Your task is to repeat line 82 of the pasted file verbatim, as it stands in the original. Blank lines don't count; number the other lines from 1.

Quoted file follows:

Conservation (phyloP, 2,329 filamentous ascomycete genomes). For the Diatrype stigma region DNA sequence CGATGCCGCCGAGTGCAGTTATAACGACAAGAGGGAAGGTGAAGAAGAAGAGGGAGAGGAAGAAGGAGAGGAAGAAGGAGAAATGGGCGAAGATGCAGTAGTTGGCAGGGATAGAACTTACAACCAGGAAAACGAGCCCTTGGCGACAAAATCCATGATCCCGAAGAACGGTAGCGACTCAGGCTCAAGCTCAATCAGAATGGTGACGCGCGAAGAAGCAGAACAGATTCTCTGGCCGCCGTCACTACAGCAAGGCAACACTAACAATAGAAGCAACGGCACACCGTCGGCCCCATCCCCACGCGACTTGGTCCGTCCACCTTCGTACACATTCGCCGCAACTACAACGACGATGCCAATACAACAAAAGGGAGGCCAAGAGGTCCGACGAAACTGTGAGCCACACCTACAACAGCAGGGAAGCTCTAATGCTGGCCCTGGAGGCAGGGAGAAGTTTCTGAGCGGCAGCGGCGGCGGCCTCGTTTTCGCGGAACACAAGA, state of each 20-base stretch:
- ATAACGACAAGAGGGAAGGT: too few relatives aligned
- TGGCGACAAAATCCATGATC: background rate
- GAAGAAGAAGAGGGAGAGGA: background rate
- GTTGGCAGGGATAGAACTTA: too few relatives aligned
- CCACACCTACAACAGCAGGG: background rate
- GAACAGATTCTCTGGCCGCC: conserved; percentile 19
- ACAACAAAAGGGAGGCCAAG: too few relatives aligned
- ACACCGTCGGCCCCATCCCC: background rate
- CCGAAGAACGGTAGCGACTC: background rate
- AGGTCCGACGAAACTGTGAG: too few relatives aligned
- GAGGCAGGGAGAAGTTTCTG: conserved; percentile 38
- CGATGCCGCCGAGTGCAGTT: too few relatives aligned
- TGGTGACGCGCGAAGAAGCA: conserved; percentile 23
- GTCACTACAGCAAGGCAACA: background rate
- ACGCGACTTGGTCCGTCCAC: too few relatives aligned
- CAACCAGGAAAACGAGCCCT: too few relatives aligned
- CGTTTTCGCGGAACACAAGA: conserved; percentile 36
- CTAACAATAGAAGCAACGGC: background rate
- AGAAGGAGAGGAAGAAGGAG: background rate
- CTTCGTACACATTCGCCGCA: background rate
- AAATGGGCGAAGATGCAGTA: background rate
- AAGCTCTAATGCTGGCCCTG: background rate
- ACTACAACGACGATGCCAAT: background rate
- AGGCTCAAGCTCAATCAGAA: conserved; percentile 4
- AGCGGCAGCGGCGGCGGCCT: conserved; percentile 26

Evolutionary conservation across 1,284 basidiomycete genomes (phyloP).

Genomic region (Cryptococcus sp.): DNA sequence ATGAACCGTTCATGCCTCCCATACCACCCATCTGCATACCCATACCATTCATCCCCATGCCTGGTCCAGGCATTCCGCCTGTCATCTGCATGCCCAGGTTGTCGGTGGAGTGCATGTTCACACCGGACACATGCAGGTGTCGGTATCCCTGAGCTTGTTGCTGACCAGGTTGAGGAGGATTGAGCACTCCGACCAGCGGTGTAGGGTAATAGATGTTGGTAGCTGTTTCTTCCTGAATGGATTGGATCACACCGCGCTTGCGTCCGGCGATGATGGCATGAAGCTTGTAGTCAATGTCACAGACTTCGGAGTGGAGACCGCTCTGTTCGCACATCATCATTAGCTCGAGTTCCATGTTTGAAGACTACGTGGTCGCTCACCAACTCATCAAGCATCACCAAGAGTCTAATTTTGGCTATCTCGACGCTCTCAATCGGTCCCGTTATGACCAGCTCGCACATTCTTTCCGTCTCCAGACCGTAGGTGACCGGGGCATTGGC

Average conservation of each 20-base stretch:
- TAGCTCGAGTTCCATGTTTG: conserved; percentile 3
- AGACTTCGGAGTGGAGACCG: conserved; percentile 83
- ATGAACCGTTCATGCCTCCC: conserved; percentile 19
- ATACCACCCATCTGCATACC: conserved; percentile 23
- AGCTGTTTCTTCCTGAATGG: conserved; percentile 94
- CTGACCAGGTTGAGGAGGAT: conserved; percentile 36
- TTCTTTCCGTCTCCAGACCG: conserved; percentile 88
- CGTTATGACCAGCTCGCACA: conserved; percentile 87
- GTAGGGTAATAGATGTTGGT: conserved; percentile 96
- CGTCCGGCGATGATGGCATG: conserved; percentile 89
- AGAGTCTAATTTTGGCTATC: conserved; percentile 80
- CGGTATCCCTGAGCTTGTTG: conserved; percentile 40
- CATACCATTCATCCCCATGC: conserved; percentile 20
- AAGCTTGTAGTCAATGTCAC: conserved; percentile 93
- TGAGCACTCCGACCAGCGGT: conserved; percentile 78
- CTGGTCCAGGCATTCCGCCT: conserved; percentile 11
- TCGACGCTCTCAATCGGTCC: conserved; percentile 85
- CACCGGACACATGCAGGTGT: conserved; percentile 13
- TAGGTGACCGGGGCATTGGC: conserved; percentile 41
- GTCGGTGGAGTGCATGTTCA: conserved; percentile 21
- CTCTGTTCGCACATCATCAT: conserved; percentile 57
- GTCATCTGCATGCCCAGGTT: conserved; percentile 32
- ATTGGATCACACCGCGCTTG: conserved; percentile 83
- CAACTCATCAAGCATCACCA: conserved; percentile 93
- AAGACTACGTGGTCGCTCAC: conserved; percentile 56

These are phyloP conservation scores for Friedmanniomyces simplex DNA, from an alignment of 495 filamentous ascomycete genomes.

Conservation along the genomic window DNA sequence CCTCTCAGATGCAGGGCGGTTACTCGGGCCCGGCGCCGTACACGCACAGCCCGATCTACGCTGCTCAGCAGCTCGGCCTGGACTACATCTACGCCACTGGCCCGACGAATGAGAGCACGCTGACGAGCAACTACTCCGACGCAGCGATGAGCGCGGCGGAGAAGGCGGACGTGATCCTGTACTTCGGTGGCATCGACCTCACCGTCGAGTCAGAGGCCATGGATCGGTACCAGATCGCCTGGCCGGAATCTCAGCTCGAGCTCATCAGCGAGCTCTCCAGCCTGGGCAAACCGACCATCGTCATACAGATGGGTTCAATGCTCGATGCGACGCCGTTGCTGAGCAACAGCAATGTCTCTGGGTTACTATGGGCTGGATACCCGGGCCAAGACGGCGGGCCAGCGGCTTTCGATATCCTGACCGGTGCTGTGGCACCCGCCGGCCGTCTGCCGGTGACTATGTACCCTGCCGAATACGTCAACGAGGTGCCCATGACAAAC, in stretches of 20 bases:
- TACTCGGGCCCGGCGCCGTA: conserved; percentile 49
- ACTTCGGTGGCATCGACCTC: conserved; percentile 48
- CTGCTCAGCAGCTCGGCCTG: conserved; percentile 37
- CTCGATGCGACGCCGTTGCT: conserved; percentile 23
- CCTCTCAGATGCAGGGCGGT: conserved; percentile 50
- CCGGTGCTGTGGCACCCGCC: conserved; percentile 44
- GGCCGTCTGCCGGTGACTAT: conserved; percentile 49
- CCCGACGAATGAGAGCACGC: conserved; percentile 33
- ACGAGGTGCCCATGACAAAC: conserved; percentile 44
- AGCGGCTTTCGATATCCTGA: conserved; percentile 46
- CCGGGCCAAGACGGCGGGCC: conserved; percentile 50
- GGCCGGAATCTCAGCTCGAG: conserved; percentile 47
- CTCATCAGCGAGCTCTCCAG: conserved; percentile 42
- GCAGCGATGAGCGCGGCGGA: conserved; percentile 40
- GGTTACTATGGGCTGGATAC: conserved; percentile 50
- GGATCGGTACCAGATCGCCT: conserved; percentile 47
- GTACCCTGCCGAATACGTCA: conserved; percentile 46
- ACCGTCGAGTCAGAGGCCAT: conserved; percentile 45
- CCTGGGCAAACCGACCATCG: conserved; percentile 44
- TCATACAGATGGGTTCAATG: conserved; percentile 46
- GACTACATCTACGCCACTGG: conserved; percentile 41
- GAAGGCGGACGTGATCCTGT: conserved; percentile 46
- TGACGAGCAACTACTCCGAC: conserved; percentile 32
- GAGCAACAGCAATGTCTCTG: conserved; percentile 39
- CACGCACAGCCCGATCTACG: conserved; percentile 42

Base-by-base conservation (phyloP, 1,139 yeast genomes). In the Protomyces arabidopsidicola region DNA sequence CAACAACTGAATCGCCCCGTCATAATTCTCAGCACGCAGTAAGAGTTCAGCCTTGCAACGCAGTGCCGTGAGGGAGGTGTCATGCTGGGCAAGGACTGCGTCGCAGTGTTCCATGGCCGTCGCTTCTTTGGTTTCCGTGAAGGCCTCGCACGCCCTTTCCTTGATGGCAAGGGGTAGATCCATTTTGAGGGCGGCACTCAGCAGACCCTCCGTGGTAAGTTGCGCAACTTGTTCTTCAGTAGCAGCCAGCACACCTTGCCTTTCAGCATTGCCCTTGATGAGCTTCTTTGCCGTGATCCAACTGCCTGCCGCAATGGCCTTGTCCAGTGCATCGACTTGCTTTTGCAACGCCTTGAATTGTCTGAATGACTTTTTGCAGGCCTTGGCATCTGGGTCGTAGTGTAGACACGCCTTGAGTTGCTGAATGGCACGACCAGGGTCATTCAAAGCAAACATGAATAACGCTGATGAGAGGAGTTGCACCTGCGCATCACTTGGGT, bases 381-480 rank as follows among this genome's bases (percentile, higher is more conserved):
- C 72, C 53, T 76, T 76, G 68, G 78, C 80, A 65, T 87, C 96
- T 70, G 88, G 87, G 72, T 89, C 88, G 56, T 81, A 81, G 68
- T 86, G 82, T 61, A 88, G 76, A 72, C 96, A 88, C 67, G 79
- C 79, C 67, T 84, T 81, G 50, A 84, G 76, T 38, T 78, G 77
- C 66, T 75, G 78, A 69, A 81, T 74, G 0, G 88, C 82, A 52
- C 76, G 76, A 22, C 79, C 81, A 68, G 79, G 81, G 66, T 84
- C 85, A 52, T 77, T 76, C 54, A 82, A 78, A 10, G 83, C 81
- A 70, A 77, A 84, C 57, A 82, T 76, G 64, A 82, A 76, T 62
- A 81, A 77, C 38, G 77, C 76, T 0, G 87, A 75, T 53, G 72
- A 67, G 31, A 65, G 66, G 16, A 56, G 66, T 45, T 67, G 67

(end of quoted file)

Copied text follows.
Base-by-base conservation (phyloP, 1,139 yeast genomes). In the Protomyces arabidopsidicola region DNA sequence CAACAACTGAATCGCCCCGTCATAATTCTCAGCACGCAGTAAGAGTTCAGCCTTGCAACGCAGTGCCGTGAGGGAGGTGTCATGCTGGGCAAGGACTGCGTCGCAGTGTTCCATGGCCGTCGCTTCTTTGGTTTCCGTGAAGGCCTCGCACGCCCTTTCCTTGATGGCAAGGGGTAGATCCATTTTGAGGGCGGCACTCAGCAGACCCTCCGTGGTAAGTTGCGCAACTTGTTCTTCAGTAGCAGCCAGCACACCTTGCCTTTCAGCATTGCCCTTGATGAGCTTCTTTGCCGTGATCCAACTGCCTGCCGCAATGGCCTTGTCCAGTGCATCGACTTGCTTTTGCAACGCCTTGAATTGTCTGAATGACTTTTTGCAGGCCTTGGCATCTGGGTCGTAGTGTAGACACGCCTTGAGTTGCTGAATGGCACGACCAGGGTCATTCAAAGCAAACATGAATAACGCTGATGAGAGGAGTTGCACCTGCGCATCACTTGGGT, bases 381-480 rank as follows among this genome's bases (percentile, higher is more conserved):